Port Boys’ Track Overcome COVID-19 Struggles For A Strong End to the Season

On Dec.12, the Boys Winter Track 4x800m relay team finished strong in their event with the fastest time in New York State for 2021. (Contributed photo)

Last year, each of Schreiber’s sports teams was forced to adapt to a myriad of changes in order to play. Each season was shortened, teams had to wear masks at all times, indoors and outdoors, and many teams lost some of their season due to quarantines. Many athletes hoped it would be different this year, as COVID-19 numbers had been improving. Rules, and enforcement of masking regulations, were loosened throughout the fall and early winter seasons until mid-December when disaster struck the Boys’ Track team.
On Dec. 9, the team had their first meet of the season at St. Anthony’s indoor track. The boys had a great performance, with multiple runners hitting personal records. It appeared they would be set up for a great year, but a few days later, COVID-19 struck.
The following weekend, many of the boys began feeling symptoms of COVID-19, only a few days after the meet. Positive tests started rolling in Friday night, which meant that these team members were most likely incubating the virus at the previous meet. Most members weren’t all that concerned initially because they felt they were being safe enough.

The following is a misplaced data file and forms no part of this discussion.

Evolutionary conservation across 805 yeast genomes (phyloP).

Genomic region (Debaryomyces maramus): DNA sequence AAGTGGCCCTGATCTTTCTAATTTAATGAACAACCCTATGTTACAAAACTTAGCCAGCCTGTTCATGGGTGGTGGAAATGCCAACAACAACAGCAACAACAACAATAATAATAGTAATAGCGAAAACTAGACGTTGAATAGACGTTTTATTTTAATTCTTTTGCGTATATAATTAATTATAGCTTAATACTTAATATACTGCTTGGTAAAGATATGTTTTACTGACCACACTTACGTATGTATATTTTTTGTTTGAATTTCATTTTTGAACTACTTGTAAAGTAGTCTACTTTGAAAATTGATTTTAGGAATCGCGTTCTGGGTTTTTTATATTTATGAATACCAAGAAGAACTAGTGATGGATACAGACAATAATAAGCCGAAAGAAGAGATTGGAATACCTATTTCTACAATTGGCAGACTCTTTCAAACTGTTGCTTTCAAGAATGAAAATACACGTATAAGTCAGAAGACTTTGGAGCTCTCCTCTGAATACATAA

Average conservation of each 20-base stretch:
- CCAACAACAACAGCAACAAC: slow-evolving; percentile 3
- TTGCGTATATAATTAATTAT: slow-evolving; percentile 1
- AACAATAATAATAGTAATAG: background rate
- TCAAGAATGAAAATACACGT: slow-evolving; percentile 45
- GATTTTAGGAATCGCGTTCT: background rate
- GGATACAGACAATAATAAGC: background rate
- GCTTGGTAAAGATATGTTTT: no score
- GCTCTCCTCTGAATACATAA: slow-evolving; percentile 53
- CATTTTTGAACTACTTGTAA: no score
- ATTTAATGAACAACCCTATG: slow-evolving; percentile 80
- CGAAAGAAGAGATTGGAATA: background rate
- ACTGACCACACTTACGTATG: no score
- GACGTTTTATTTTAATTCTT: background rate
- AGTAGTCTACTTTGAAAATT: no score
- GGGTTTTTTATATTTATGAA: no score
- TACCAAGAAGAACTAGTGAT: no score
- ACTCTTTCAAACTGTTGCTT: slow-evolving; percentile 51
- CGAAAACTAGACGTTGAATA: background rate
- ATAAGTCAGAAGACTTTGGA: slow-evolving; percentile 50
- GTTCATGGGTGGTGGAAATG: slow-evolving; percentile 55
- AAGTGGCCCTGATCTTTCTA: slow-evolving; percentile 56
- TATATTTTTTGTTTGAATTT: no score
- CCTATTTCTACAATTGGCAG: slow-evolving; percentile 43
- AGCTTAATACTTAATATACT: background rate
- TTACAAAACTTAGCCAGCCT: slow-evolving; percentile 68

“Protocols were followed pretty well, actually,” said senior runner Bram Franchetti.
“All of us who tested positive were fully vaccinated, so at the time, when Omicron wasn’t really spreading yet, we didn’t expect to get COVID,” said senior runner Daniel Greilsheimer
Franchetti would be one of 15 members (out of 25 total) to test positive that week, effectively shutting the team down. The track team wasn’t the only sports team to deal with COVID-19 issues, as the Boys’ Basketball team also had nine positive cases out of 13 players, and the school as a whole had approximately 100 cases in the ten days before winter break began on Dec. 22.
Athletes who tested positive had to quarantine and could not practice with the team. This, coupled with the holidays, led to extended pauses among those who tested positive.
“My layoff was about two weeks, between the quarantine and then the start of the holidays,” said junior thrower Nic Restivo.
Those who did not test positive continued practicing, but players were in and out of sessions due to various protocols. Athletes needed tests for close contact, and they couldn’t return to practice until the test came back negative, which adversely impacted everyone.
“Many teammates were in and out due to testing and COVID concerns, creating an overall negative impact on team morale,” said junior runner Joseph Asselta.
When the people who tested positive started returning to play, it was clear how much of a setback the virus would be. Every team member was affected somehow, but those that tested positive were harmed the most.
“I was affected pretty heavily. I was out of athletics for a good two weeks, and once those two weeks were over, I managed to get injured again,” said junior John Southard.